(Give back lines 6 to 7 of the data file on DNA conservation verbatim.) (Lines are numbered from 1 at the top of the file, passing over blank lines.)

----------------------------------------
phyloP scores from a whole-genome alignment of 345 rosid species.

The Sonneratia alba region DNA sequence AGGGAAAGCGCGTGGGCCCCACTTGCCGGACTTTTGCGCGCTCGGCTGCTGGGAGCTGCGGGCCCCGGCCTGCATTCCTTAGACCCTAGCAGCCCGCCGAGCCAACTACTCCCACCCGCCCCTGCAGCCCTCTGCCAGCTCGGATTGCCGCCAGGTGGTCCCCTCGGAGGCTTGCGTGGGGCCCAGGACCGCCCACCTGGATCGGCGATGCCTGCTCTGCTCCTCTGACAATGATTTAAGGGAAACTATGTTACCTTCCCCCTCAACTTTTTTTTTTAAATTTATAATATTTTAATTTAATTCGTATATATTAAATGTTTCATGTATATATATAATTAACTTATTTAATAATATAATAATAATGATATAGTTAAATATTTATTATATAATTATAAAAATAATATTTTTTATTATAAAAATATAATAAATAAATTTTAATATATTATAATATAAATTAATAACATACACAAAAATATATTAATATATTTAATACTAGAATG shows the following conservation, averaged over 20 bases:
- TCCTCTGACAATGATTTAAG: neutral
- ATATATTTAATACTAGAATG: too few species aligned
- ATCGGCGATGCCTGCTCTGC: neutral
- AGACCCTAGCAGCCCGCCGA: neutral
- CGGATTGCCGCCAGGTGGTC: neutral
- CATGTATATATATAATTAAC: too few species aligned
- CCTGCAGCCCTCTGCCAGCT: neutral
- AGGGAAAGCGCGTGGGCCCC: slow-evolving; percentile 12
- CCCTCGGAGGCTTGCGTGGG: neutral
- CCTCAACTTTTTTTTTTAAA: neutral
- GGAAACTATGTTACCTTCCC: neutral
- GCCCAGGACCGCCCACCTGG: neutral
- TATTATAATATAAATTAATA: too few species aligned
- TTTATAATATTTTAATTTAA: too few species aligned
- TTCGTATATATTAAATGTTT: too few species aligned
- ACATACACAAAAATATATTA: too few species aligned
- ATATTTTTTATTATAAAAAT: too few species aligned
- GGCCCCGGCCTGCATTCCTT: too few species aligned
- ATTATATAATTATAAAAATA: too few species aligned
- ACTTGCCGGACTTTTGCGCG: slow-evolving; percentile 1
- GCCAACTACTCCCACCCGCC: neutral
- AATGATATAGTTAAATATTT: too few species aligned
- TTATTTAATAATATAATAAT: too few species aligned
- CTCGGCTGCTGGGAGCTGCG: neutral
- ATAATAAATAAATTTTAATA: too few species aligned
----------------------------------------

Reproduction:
- AGACCCTAGCAGCCCGCCGA: neutral
- CGGATTGCCGCCAGGTGGTC: neutral